As you can see, there was a lot of cilantro and it was indeed a little worse for wear presentation-wise. And you can’t really appreciate the perspective, but that’s a pretty decently-sized order of fries. Not much to say about the fries, they’re pretty much the way you’d expect a diner’s curly fries to be. Same with the fry sauce. The fact that they were accompanying an Asian sandwich just kind of blew my mind though. And what a sandwich! The soy dressing was generously applied, as was the mayonnaise. I have no excuse for not thinking about this when I saw it on the menu, but combining a soy dressing and mayo never would have occurred to me. That having been said…it works. The pork was grilled well, flavorful and not even a bit overcooked. The pickled vegetables were piled high and delicious. You can say what you like about Baguette Deli’s sandwiches being authentic and reasonably priced, but one thing they are not is messy, and sometimes you just want a messy, overstuffed sandwich. I’ve always had a weakness for Asian flavors, and though this was Americanized, it honored the original ingredients and packaged them in a way that with a little fine-tuning could have serious mass appeal. I don’t think this will be the restaurant to do it, but it’s the one that made me believe the possibility exists.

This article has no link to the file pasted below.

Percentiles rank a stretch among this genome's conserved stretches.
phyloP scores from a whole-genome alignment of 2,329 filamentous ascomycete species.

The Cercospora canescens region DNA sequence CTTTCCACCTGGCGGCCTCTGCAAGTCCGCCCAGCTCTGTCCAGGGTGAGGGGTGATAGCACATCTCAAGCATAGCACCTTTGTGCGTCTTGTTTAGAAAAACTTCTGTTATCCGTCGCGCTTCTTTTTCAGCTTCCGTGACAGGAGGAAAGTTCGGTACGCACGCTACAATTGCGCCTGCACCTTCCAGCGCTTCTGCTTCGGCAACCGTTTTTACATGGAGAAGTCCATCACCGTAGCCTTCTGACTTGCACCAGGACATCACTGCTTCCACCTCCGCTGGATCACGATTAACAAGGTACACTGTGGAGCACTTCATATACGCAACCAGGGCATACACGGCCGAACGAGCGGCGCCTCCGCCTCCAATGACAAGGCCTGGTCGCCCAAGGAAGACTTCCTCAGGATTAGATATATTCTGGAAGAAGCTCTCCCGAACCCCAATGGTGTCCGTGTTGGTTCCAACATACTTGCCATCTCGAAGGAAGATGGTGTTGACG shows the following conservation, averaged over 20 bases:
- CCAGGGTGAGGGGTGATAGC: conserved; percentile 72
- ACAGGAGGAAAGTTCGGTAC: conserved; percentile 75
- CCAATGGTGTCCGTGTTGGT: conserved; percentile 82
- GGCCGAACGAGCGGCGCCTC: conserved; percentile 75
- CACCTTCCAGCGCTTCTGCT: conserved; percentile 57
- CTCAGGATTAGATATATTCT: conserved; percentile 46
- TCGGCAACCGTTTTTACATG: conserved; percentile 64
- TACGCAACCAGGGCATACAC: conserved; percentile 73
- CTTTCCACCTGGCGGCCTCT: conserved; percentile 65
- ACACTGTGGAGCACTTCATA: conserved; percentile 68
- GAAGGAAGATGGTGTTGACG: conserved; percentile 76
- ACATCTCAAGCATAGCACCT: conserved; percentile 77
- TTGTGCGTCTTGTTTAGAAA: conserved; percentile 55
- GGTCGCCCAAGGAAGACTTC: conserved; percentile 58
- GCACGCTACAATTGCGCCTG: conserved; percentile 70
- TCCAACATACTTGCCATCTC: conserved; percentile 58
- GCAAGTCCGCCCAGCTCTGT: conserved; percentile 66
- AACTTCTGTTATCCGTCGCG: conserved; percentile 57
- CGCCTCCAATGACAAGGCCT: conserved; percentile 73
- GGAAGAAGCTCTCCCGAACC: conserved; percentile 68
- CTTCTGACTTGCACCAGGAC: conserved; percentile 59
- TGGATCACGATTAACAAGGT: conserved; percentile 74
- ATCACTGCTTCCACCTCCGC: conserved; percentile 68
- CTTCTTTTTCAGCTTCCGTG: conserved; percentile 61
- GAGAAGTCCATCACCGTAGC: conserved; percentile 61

All in all, I shouldn’t have liked this place, but I did. The service wasn’t stellar, the atmosphere was nothing special, and the menu seems to have kind of a jack-of-all-trades-and-master-of-none feel. Maybe this lowered my expectations to the point where it was easier for the food to make an impression, but I don’t think so. In the end, the ingredients were just plain good, the portions generous, and the flavors well-balanced. I’m already wondering when I’ll be able to work my way back there to try the gyro or one of the burgers, and this time I think I’ll stay there and enjoy my unconventional food in that strangely laid-back environment. If I had to sum up the experience, I’d say it’s simply a case of a lot of potential wrongs making something very right.